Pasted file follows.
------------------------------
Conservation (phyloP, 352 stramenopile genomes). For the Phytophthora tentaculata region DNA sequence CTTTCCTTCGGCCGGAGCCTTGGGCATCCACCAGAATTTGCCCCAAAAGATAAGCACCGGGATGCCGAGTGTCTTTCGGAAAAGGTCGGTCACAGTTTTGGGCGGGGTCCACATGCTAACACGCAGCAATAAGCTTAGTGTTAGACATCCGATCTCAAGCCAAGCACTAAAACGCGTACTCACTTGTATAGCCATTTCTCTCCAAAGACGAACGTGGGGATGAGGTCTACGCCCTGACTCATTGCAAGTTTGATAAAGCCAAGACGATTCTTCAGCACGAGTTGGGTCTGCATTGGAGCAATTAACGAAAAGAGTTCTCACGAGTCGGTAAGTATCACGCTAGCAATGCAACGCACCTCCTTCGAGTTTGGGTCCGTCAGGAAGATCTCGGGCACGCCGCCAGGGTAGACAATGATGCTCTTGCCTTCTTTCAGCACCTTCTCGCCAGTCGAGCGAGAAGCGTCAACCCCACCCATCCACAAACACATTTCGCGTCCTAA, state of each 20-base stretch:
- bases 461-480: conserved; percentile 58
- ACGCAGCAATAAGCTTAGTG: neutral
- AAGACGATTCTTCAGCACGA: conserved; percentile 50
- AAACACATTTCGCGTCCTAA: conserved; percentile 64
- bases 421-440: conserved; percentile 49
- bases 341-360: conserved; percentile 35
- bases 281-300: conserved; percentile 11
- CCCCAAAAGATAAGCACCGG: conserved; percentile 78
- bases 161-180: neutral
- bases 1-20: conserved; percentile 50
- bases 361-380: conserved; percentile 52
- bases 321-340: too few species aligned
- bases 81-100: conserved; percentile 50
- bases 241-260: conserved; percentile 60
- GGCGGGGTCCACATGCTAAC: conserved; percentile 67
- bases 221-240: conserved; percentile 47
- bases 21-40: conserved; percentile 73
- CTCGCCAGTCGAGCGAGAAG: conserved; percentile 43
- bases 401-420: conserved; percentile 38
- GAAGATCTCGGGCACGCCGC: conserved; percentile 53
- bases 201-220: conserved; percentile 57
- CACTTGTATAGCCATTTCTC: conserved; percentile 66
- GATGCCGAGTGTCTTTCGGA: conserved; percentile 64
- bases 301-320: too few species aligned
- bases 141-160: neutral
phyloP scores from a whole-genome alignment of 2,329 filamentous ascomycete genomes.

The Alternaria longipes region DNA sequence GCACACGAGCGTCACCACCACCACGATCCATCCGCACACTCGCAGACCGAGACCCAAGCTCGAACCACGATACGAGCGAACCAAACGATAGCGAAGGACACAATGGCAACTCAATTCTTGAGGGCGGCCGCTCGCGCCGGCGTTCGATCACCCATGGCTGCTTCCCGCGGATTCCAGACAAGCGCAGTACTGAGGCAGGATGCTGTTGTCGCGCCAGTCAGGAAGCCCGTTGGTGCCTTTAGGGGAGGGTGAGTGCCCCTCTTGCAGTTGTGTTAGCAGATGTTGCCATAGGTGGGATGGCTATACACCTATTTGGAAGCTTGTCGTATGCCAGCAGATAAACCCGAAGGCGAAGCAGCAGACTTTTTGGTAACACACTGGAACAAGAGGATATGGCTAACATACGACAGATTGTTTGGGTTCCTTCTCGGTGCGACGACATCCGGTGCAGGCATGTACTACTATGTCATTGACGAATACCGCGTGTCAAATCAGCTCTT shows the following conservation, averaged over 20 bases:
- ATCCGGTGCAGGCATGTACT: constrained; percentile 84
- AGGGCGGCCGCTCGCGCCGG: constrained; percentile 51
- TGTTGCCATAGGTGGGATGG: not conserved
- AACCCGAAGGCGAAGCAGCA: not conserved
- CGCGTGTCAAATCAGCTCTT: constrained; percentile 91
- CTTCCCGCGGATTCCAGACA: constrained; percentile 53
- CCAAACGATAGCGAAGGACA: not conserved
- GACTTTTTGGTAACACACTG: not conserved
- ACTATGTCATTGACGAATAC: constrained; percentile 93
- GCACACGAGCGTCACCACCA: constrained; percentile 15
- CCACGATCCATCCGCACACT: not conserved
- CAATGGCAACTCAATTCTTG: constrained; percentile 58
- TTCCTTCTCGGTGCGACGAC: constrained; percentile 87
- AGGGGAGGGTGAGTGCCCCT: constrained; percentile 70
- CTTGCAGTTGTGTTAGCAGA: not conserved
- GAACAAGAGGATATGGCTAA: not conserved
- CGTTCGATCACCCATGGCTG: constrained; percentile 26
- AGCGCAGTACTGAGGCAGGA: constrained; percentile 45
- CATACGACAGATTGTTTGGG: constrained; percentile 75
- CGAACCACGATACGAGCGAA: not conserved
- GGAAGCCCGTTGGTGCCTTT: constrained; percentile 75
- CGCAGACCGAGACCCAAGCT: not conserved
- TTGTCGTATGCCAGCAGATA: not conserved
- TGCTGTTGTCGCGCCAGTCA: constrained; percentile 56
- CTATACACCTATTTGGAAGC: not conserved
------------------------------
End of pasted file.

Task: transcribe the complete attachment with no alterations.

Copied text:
Conservation (phyloP, 352 stramenopile genomes). For the Phytophthora tentaculata region DNA sequence CTTTCCTTCGGCCGGAGCCTTGGGCATCCACCAGAATTTGCCCCAAAAGATAAGCACCGGGATGCCGAGTGTCTTTCGGAAAAGGTCGGTCACAGTTTTGGGCGGGGTCCACATGCTAACACGCAGCAATAAGCTTAGTGTTAGACATCCGATCTCAAGCCAAGCACTAAAACGCGTACTCACTTGTATAGCCATTTCTCTCCAAAGACGAACGTGGGGATGAGGTCTACGCCCTGACTCATTGCAAGTTTGATAAAGCCAAGACGATTCTTCAGCACGAGTTGGGTCTGCATTGGAGCAATTAACGAAAAGAGTTCTCACGAGTCGGTAAGTATCACGCTAGCAATGCAACGCACCTCCTTCGAGTTTGGGTCCGTCAGGAAGATCTCGGGCACGCCGCCAGGGTAGACAATGATGCTCTTGCCTTCTTTCAGCACCTTCTCGCCAGTCGAGCGAGAAGCGTCAACCCCACCCATCCACAAACACATTTCGCGTCCTAA, state of each 20-base stretch:
- bases 461-480: conserved; percentile 58
- ACGCAGCAATAAGCTTAGTG: neutral
- AAGACGATTCTTCAGCACGA: conserved; percentile 50
- AAACACATTTCGCGTCCTAA: conserved; percentile 64
- bases 421-440: conserved; percentile 49
- bases 341-360: conserved; percentile 35
- bases 281-300: conserved; percentile 11
- CCCCAAAAGATAAGCACCGG: conserved; percentile 78
- bases 161-180: neutral
- bases 1-20: conserved; percentile 50
- bases 361-380: conserved; percentile 52
- bases 321-340: too few species aligned
- bases 81-100: conserved; percentile 50
- bases 241-260: conserved; percentile 60
- GGCGGGGTCCACATGCTAAC: conserved; percentile 67
- bases 221-240: conserved; percentile 47
- bases 21-40: conserved; percentile 73
- CTCGCCAGTCGAGCGAGAAG: conserved; percentile 43
- bases 401-420: conserved; percentile 38
- GAAGATCTCGGGCACGCCGC: conserved; percentile 53
- bases 201-220: conserved; percentile 57
- CACTTGTATAGCCATTTCTC: conserved; percentile 66
- GATGCCGAGTGTCTTTCGGA: conserved; percentile 64
- bases 301-320: too few species aligned
- bases 141-160: neutral
phyloP scores from a whole-genome alignment of 2,329 filamentous ascomycete genomes.

The Alternaria longipes region DNA sequence GCACACGAGCGTCACCACCACCACGATCCATCCGCACACTCGCAGACCGAGACCCAAGCTCGAACCACGATACGAGCGAACCAAACGATAGCGAAGGACACAATGGCAACTCAATTCTTGAGGGCGGCCGCTCGCGCCGGCGTTCGATCACCCATGGCTGCTTCCCGCGGATTCCAGACAAGCGCAGTACTGAGGCAGGATGCTGTTGTCGCGCCAGTCAGGAAGCCCGTTGGTGCCTTTAGGGGAGGGTGAGTGCCCCTCTTGCAGTTGTGTTAGCAGATGTTGCCATAGGTGGGATGGCTATACACCTATTTGGAAGCTTGTCGTATGCCAGCAGATAAACCCGAAGGCGAAGCAGCAGACTTTTTGGTAACACACTGGAACAAGAGGATATGGCTAACATACGACAGATTGTTTGGGTTCCTTCTCGGTGCGACGACATCCGGTGCAGGCATGTACTACTATGTCATTGACGAATACCGCGTGTCAAATCAGCTCTT shows the following conservation, averaged over 20 bases:
- ATCCGGTGCAGGCATGTACT: constrained; percentile 84
- AGGGCGGCCGCTCGCGCCGG: constrained; percentile 51
- TGTTGCCATAGGTGGGATGG: not conserved
- AACCCGAAGGCGAAGCAGCA: not conserved
- CGCGTGTCAAATCAGCTCTT: constrained; percentile 91
- CTTCCCGCGGATTCCAGACA: constrained; percentile 53
- CCAAACGATAGCGAAGGACA: not conserved
- GACTTTTTGGTAACACACTG: not conserved
- ACTATGTCATTGACGAATAC: constrained; percentile 93
- GCACACGAGCGTCACCACCA: constrained; percentile 15
- CCACGATCCATCCGCACACT: not conserved
- CAATGGCAACTCAATTCTTG: constrained; percentile 58
- TTCCTTCTCGGTGCGACGAC: constrained; percentile 87
- AGGGGAGGGTGAGTGCCCCT: constrained; percentile 70
- CTTGCAGTTGTGTTAGCAGA: not conserved
- GAACAAGAGGATATGGCTAA: not conserved
- CGTTCGATCACCCATGGCTG: constrained; percentile 26
- AGCGCAGTACTGAGGCAGGA: constrained; percentile 45
- CATACGACAGATTGTTTGGG: constrained; percentile 75
- CGAACCACGATACGAGCGAA: not conserved
- GGAAGCCCGTTGGTGCCTTT: constrained; percentile 75
- CGCAGACCGAGACCCAAGCT: not conserved
- TTGTCGTATGCCAGCAGATA: not conserved
- TGCTGTTGTCGCGCCAGTCA: constrained; percentile 56
- CTATACACCTATTTGGAAGC: not conserved